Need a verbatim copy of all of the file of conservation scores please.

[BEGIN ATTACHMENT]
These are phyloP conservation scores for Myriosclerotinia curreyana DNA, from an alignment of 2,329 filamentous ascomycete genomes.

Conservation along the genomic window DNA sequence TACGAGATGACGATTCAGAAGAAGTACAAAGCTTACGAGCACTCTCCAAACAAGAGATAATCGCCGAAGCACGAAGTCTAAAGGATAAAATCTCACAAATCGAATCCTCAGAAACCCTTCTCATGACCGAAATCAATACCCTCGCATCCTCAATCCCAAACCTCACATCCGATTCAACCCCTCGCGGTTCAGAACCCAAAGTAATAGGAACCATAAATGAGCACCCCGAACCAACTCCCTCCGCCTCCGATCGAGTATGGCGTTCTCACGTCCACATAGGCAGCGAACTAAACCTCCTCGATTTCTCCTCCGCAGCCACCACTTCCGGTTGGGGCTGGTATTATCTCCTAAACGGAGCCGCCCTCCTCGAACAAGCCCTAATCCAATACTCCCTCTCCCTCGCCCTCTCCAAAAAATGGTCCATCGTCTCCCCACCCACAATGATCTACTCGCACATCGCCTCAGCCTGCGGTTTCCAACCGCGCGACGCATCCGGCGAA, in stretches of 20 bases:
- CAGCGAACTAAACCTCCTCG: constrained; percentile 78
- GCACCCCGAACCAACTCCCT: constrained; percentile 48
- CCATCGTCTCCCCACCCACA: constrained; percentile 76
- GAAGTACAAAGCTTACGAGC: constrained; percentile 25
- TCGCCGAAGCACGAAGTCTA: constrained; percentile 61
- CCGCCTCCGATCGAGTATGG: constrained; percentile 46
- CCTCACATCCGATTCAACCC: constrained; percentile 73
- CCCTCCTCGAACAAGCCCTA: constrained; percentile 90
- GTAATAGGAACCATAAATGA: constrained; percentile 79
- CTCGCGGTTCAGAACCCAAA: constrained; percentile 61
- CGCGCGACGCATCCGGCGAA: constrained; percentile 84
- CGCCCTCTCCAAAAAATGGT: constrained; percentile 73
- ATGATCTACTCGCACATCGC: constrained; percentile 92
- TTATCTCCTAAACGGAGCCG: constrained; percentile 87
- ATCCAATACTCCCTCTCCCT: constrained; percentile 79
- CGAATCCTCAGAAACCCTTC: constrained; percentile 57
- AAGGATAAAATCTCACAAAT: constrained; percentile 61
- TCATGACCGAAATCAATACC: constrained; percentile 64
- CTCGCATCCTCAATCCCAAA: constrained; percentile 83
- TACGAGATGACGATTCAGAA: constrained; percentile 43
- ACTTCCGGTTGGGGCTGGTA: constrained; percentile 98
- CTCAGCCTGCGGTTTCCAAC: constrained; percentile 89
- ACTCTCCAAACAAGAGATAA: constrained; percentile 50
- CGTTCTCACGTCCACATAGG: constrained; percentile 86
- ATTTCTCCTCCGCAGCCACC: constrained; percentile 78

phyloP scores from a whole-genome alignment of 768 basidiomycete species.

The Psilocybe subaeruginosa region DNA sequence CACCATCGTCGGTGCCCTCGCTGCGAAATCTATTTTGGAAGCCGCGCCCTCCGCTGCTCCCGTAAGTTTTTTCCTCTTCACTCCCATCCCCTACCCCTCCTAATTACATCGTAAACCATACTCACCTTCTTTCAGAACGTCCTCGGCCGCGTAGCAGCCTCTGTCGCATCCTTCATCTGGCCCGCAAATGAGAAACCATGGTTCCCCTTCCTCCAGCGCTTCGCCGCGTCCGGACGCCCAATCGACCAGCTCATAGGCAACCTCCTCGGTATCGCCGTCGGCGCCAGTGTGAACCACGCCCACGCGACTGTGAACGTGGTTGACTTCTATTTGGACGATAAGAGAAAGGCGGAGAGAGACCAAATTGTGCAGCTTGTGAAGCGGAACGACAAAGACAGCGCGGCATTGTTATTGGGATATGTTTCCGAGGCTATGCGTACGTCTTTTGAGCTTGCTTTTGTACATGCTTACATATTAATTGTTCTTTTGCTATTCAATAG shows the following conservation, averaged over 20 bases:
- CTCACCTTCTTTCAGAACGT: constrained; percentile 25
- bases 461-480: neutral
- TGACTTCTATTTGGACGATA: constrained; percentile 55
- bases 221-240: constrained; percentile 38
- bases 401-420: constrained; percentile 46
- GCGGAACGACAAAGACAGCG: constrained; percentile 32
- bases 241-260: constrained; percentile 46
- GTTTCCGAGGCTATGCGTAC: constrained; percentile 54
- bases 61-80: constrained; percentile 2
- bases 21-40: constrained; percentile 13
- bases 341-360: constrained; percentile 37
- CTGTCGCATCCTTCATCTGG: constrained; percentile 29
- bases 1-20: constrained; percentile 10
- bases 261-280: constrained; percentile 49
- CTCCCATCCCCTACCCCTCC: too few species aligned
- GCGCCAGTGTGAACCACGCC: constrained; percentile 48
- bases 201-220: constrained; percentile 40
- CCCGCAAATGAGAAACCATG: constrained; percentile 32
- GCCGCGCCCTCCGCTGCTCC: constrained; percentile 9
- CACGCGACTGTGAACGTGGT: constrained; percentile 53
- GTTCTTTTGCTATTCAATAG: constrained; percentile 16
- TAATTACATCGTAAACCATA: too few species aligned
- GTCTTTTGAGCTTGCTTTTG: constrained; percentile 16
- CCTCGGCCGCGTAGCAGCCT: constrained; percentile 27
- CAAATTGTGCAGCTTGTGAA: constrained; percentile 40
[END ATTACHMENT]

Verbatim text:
These are phyloP conservation scores for Myriosclerotinia curreyana DNA, from an alignment of 2,329 filamentous ascomycete genomes.

Conservation along the genomic window DNA sequence TACGAGATGACGATTCAGAAGAAGTACAAAGCTTACGAGCACTCTCCAAACAAGAGATAATCGCCGAAGCACGAAGTCTAAAGGATAAAATCTCACAAATCGAATCCTCAGAAACCCTTCTCATGACCGAAATCAATACCCTCGCATCCTCAATCCCAAACCTCACATCCGATTCAACCCCTCGCGGTTCAGAACCCAAAGTAATAGGAACCATAAATGAGCACCCCGAACCAACTCCCTCCGCCTCCGATCGAGTATGGCGTTCTCACGTCCACATAGGCAGCGAACTAAACCTCCTCGATTTCTCCTCCGCAGCCACCACTTCCGGTTGGGGCTGGTATTATCTCCTAAACGGAGCCGCCCTCCTCGAACAAGCCCTAATCCAATACTCCCTCTCCCTCGCCCTCTCCAAAAAATGGTCCATCGTCTCCCCACCCACAATGATCTACTCGCACATCGCCTCAGCCTGCGGTTTCCAACCGCGCGACGCATCCGGCGAA, in stretches of 20 bases:
- CAGCGAACTAAACCTCCTCG: constrained; percentile 78
- GCACCCCGAACCAACTCCCT: constrained; percentile 48
- CCATCGTCTCCCCACCCACA: constrained; percentile 76
- GAAGTACAAAGCTTACGAGC: constrained; percentile 25
- TCGCCGAAGCACGAAGTCTA: constrained; percentile 61
- CCGCCTCCGATCGAGTATGG: constrained; percentile 46
- CCTCACATCCGATTCAACCC: constrained; percentile 73
- CCCTCCTCGAACAAGCCCTA: constrained; percentile 90
- GTAATAGGAACCATAAATGA: constrained; percentile 79
- CTCGCGGTTCAGAACCCAAA: constrained; percentile 61
- CGCGCGACGCATCCGGCGAA: constrained; percentile 84
- CGCCCTCTCCAAAAAATGGT: constrained; percentile 73
- ATGATCTACTCGCACATCGC: constrained; percentile 92
- TTATCTCCTAAACGGAGCCG: constrained; percentile 87
- ATCCAATACTCCCTCTCCCT: constrained; percentile 79
- CGAATCCTCAGAAACCCTTC: constrained; percentile 57
- AAGGATAAAATCTCACAAAT: constrained; percentile 61
- TCATGACCGAAATCAATACC: constrained; percentile 64
- CTCGCATCCTCAATCCCAAA: constrained; percentile 83
- TACGAGATGACGATTCAGAA: constrained; percentile 43
- ACTTCCGGTTGGGGCTGGTA: constrained; percentile 98
- CTCAGCCTGCGGTTTCCAAC: constrained; percentile 89
- ACTCTCCAAACAAGAGATAA: constrained; percentile 50
- CGTTCTCACGTCCACATAGG: constrained; percentile 86
- ATTTCTCCTCCGCAGCCACC: constrained; percentile 78

phyloP scores from a whole-genome alignment of 768 basidiomycete species.

The Psilocybe subaeruginosa region DNA sequence CACCATCGTCGGTGCCCTCGCTGCGAAATCTATTTTGGAAGCCGCGCCCTCCGCTGCTCCCGTAAGTTTTTTCCTCTTCACTCCCATCCCCTACCCCTCCTAATTACATCGTAAACCATACTCACCTTCTTTCAGAACGTCCTCGGCCGCGTAGCAGCCTCTGTCGCATCCTTCATCTGGCCCGCAAATGAGAAACCATGGTTCCCCTTCCTCCAGCGCTTCGCCGCGTCCGGACGCCCAATCGACCAGCTCATAGGCAACCTCCTCGGTATCGCCGTCGGCGCCAGTGTGAACCACGCCCACGCGACTGTGAACGTGGTTGACTTCTATTTGGACGATAAGAGAAAGGCGGAGAGAGACCAAATTGTGCAGCTTGTGAAGCGGAACGACAAAGACAGCGCGGCATTGTTATTGGGATATGTTTCCGAGGCTATGCGTACGTCTTTTGAGCTTGCTTTTGTACATGCTTACATATTAATTGTTCTTTTGCTATTCAATAG shows the following conservation, averaged over 20 bases:
- CTCACCTTCTTTCAGAACGT: constrained; percentile 25
- bases 461-480: neutral
- TGACTTCTATTTGGACGATA: constrained; percentile 55
- bases 221-240: constrained; percentile 38
- bases 401-420: constrained; percentile 46
- GCGGAACGACAAAGACAGCG: constrained; percentile 32
- bases 241-260: constrained; percentile 46
- GTTTCCGAGGCTATGCGTAC: constrained; percentile 54
- bases 61-80: constrained; percentile 2
- bases 21-40: constrained; percentile 13
- bases 341-360: constrained; percentile 37
- CTGTCGCATCCTTCATCTGG: constrained; percentile 29
- bases 1-20: constrained; percentile 10
- bases 261-280: constrained; percentile 49
- CTCCCATCCCCTACCCCTCC: too few species aligned
- GCGCCAGTGTGAACCACGCC: constrained; percentile 48
- bases 201-220: constrained; percentile 40
- CCCGCAAATGAGAAACCATG: constrained; percentile 32
- GCCGCGCCCTCCGCTGCTCC: constrained; percentile 9
- CACGCGACTGTGAACGTGGT: constrained; percentile 53
- GTTCTTTTGCTATTCAATAG: constrained; percentile 16
- TAATTACATCGTAAACCATA: too few species aligned
- GTCTTTTGAGCTTGCTTTTG: constrained; percentile 16
- CCTCGGCCGCGTAGCAGCCT: constrained; percentile 27
- CAAATTGTGCAGCTTGTGAA: constrained; percentile 40